1. Preheat oven at 350. Mix the crushed gingersnaps, pecans and melted butter together in a bowl. (I pulse the gingersnaps and pecans in a blender to crush them, though a food processor would probably work better. If you want to go low tech, a plastic bag and a rolling pin will also work just fine, though it will take more time.) Press the mixture into the bottom of a springform pan, and up the sides about an inch. Don't worry about getting it perfect; it won't really matter later.

2. Bake the crust in the preheated oven for about 10 minutes, and set aside to cool.

3. Blend the cream cheese, vanilla and 1/2 c sugar in a mixer until smooth. Add eggs one at a time, blending well between. Set aside 1 cup of this mixture.

4. To the remaining mixture, add the pumpkin and spices, blend well. Pour the pumpkin mixture over the cooled crust. Drop spoonfuls of the reserved cream cheese mixture on top and swirl with a knife.

5. Bake the cheesecake for 45-55 minutes, or until set. The top of the filling will begin to crack around the edges when it is done, but the filling at the center will still wobble slightly when the cake is shaken. This is fine: the cheesecake will continue to firm up in the pan while it is cooling outside the oven. If you cook it until it is completely firm, it will be overdone. Allow the cheesecake to cool completely, and leave in refrigerator for at least 4 hours before serving. Run a knife around the edge of the pan before releasing the springform.

6. Serve slices of cheesecake with drizzled caramel sauce. Personally, I think this is crucial; it really brings out the pumpkin flavor, and makes the entire dessert seem more decadent and special.

Well guys, that's one awesome cheesecake for you. In my next blog we'll cover, in admittedly backwards order, how to do a killer main course. Vegetarians beware, this one's not going to be quite as up your alley!

Thursday, November 11, 2010

Gumbo: Part of a Balanced Work Out

The work out freeze has ended!

Finally after nearly an entire year stuck in a contract with our old gym in Madison, the contract has finally expired and Dave and I can finally justify joining a gym!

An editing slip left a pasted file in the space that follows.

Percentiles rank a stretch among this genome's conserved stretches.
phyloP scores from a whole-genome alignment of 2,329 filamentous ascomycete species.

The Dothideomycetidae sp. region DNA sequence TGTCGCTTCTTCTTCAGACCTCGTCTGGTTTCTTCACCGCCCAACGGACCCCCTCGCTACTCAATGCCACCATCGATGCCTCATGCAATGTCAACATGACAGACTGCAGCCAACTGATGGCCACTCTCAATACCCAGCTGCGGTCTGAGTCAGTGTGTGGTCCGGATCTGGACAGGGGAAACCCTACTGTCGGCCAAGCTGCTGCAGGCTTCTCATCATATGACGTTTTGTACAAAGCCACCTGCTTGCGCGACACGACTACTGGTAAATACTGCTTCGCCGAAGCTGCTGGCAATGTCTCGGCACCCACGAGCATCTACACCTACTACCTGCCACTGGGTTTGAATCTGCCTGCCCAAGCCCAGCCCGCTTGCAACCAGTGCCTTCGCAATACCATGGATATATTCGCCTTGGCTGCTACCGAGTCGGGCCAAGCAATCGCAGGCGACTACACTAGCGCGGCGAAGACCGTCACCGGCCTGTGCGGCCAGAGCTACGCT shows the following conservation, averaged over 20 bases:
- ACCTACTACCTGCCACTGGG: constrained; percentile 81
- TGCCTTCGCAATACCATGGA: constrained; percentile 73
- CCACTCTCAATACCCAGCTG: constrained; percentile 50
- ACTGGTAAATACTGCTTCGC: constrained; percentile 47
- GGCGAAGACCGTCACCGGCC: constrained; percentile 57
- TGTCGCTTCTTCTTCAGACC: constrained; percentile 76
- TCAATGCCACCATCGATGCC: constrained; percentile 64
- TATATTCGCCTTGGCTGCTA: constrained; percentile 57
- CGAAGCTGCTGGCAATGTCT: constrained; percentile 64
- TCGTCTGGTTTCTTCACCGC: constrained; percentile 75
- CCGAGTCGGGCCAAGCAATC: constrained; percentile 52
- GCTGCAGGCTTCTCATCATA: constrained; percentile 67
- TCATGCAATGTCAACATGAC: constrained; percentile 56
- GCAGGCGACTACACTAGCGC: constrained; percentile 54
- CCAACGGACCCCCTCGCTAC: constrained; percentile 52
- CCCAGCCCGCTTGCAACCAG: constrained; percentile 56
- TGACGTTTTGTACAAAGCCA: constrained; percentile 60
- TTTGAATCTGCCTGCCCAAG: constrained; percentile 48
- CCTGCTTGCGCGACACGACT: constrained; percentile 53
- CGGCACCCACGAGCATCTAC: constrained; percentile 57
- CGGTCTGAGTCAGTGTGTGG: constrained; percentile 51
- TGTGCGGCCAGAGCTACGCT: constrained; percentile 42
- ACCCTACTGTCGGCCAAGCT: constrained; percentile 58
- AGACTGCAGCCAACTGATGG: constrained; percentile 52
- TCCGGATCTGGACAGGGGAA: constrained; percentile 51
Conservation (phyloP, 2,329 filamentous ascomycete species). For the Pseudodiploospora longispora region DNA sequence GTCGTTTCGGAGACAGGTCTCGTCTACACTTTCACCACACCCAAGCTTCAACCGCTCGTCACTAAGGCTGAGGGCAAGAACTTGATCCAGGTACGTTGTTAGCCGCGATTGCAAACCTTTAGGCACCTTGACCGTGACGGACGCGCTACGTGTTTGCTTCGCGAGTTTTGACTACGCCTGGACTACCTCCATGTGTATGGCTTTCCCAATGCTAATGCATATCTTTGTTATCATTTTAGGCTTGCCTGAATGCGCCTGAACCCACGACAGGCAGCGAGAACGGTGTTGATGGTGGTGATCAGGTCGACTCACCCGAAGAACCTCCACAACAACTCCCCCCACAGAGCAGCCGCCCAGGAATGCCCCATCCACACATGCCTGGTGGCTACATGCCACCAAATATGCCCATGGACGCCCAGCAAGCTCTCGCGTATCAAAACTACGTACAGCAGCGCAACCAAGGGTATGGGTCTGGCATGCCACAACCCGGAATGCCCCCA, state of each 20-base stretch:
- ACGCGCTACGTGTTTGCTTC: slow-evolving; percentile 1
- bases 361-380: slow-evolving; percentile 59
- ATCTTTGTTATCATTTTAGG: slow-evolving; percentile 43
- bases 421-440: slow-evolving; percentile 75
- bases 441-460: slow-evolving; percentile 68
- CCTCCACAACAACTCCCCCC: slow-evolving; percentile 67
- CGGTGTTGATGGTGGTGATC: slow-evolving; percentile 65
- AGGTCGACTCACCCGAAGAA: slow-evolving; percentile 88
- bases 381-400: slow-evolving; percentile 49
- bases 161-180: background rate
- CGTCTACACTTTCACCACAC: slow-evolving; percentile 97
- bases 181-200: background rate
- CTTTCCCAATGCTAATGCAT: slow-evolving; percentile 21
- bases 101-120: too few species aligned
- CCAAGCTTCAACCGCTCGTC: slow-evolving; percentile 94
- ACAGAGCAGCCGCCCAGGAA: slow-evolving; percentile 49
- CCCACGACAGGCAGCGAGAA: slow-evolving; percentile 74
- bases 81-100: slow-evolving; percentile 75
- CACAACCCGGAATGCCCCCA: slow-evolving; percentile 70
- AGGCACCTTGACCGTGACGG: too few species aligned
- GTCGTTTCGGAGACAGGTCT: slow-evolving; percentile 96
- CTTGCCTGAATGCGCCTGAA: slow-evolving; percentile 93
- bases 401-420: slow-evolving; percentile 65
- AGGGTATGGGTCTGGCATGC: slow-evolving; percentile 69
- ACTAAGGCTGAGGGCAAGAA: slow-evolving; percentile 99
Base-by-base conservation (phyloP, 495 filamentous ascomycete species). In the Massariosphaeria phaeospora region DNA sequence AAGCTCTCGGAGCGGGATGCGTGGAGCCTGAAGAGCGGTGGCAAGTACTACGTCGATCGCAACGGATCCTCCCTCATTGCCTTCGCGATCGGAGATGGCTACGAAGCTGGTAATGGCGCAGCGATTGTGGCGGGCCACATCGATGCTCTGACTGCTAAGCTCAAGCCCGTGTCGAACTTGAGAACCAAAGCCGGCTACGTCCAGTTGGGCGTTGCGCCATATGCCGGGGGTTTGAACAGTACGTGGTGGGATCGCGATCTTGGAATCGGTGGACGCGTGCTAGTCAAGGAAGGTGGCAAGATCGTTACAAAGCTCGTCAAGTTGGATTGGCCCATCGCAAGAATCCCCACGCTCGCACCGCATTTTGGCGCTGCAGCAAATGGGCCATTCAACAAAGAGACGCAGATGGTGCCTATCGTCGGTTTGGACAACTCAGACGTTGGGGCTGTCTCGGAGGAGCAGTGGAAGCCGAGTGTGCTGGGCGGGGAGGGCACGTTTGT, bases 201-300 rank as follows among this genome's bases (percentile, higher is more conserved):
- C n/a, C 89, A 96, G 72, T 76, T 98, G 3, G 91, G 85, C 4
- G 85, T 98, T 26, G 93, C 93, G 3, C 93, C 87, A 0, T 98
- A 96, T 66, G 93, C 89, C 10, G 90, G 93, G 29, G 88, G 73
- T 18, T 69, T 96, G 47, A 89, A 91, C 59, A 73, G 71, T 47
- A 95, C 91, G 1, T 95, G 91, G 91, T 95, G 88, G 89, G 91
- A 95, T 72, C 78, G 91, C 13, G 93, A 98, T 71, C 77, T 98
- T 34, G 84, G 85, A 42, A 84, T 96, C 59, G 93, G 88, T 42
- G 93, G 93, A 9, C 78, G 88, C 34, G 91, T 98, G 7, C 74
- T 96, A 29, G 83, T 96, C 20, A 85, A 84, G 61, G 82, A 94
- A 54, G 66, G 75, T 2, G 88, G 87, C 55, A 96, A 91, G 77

Its been months for me, and probably over a year for the hubby, but we're determined to return these flabby abs and weak little chicken arm to their former glory. The biggest change I've noticed, however, after working out consistently for about two weeks is unfortunately not a pair of rock hard abs, but instead something rather counter productive: I'm hungry ALL THE TIME.

I suppose making (and eating) a batch of oatmeal cookies doesn't help the situation.

In an effort to get the most out of his work outs, Dave is seeing a personal trainer for a few sessions.  Along with a butt-kicking work out schedule, the trainer has suggested a few foods as part of his new work out diet.  He was practically giddy when he showed me one item on the list.


I don't like shrimp. I'll eat them ever now and then, but mostly, I think they just taste like fishy meat grapes.

Dave loves shrimp. When I tell him that they taste like fishy meat grapes, he replies "mmmm, yes exactly. Delicious."

I'd prefer to just not bother with the funky little crustaceans (is that what they are?), but it's doctor's orders. Plus, I'm not one to back down from the personal challenge of trying to make something that I don't like actually palatable for ME.

So of course, whenever I'm out to make a recipe that is guaranteed to be good (and likely packed with plenty of lengthy extra steps), I turn to my good old Cook's Illustrated. This time, its Creole Shrimp and Sausage Gumbo.

Not being from the South, I mostly just know OF gumbo; I've had it maybe once of twice before, but its definitely not part of the standard meal line up.  As it turns out, there's probably a good reason for that.

Gumbo is not for the faint of heart, or the short on time. Like many southern dishes, its designed around the assumption that you have the time and the love in your heart to Do. It. Right.